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Commerce Dept. Investigating Chinese Steel Companies

"Much like a weed that won’t go away, Chinese steel products continue to crop up via new avenues to infest our open market," said AAM President Scott Paul.

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AP file

The Commerce Department announced a formal investigation Monday into Chinese steel companies accused of shipping steel through Vietnam to avoid U.S. import tariffs levied on dumped steel products.

The investigation comes as a result of a September complaint filed by U.S. Steel, ArcelorMittal, Nucor Corp., and AK Steel, and supported by the United Steelworkers union. The U.S. steelmakers charge that unfairly traded imports of corrosion-resistant carbon steel and cold-rolled carbon steel from China are being diverted through Vietnam for minor finishing in order to evade duties.

Imports of cold-rolled steel from Vietnam rose nearly 1,900 percent from the first half of 2015 to 2016. Meanwhile, Chinese steel exports to Vietnam rose 46 percent to 6.3 million tons from 4.3 million tons during the first six months of 2016.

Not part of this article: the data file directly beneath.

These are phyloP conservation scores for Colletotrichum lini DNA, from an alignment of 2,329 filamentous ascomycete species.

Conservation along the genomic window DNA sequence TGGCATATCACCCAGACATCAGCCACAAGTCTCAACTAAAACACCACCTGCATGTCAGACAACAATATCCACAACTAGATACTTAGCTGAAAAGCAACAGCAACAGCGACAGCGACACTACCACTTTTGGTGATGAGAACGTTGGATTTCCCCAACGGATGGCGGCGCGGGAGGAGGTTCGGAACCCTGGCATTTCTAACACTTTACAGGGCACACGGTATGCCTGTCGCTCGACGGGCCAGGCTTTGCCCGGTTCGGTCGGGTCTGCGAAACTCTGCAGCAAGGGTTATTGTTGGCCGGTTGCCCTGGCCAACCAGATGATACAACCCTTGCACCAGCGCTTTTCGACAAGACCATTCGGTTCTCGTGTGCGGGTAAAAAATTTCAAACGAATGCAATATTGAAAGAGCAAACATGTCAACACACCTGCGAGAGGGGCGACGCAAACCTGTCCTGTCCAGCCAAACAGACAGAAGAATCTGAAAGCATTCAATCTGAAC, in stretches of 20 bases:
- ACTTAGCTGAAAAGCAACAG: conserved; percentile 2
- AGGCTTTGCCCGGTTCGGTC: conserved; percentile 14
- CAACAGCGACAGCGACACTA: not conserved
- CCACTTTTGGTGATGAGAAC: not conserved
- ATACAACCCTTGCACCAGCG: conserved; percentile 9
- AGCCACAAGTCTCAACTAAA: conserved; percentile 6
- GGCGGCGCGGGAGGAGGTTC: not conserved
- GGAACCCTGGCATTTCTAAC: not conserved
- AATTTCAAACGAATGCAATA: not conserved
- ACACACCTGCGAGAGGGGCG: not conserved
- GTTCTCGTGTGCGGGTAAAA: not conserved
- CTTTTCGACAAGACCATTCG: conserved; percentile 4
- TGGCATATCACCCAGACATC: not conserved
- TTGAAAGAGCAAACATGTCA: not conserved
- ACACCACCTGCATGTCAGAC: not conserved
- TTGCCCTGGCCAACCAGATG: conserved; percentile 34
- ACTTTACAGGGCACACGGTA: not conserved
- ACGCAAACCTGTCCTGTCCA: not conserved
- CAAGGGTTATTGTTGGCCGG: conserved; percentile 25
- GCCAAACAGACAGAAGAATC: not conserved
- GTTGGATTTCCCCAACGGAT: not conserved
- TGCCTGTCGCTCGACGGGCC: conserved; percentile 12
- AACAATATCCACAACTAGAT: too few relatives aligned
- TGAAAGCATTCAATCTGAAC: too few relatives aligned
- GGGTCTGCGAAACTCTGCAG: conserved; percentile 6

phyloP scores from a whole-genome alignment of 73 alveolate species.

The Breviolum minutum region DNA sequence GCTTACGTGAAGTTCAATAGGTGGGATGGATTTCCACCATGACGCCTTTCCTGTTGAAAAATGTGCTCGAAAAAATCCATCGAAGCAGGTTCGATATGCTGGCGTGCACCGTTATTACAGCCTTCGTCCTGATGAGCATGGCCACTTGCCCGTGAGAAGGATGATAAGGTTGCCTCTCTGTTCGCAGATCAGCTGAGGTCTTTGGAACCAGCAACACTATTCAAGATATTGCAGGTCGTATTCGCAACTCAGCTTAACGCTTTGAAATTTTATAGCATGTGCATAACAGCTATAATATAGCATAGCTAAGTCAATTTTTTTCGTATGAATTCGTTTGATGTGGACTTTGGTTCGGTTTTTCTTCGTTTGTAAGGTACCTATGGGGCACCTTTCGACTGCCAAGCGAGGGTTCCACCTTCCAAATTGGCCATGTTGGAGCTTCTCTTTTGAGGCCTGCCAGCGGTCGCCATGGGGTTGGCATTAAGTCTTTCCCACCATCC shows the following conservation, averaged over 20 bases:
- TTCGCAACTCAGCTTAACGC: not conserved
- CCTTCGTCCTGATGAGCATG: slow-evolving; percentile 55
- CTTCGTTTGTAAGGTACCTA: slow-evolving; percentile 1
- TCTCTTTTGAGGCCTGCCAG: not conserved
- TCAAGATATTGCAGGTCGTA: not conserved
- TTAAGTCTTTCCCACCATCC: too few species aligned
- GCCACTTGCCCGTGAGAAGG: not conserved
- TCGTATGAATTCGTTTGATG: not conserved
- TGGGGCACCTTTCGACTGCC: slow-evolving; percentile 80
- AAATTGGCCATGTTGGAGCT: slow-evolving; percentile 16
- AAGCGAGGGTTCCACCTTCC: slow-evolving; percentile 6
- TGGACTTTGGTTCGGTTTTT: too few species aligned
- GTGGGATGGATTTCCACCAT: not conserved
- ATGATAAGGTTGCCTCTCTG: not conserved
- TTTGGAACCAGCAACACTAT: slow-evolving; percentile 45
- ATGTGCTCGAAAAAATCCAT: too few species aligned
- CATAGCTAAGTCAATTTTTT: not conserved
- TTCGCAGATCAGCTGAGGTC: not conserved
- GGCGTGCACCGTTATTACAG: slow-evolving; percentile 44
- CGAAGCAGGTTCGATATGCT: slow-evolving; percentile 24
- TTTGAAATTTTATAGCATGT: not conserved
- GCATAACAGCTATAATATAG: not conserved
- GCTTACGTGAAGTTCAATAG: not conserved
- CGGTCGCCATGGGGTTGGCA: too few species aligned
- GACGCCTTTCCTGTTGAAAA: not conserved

Said Alliance for American Manufacturing (AAM) President Scott Paul: 

"We commend the Commerce Department for opening an investigation into Chinese steel companies that continue to skirt U.S. law. Much like a weed that won’t go away, Chinese steel products continue to crop up via new avenues to infest our open market.

“Despite dozens of successful trade cases and multiple promises to cut overcapacity, Chinese steelmakers are using every avenue possible to sell their oversupply in our market, even if it means sidestepping the law. A recent Duke University report shows that the world has far more steel than it needs, and to no one’s surprise, China continues to be its main source.

“The effects of China’s overcapacity are easy to see. American workers are struggling as our steelmakers are forced to compete against state-subsidized steel and our market is flooded with product priced below market value.

“The current administration has made good strides to enforce trade law, but it will be up to the next president to hold Beijing accountable. With billions of import duties still unpaid over the past decade and Chinese companies trying to work around U.S. laws, our country’s makers need an advocate to enforce trade law and stop Chinese trade cheating.”

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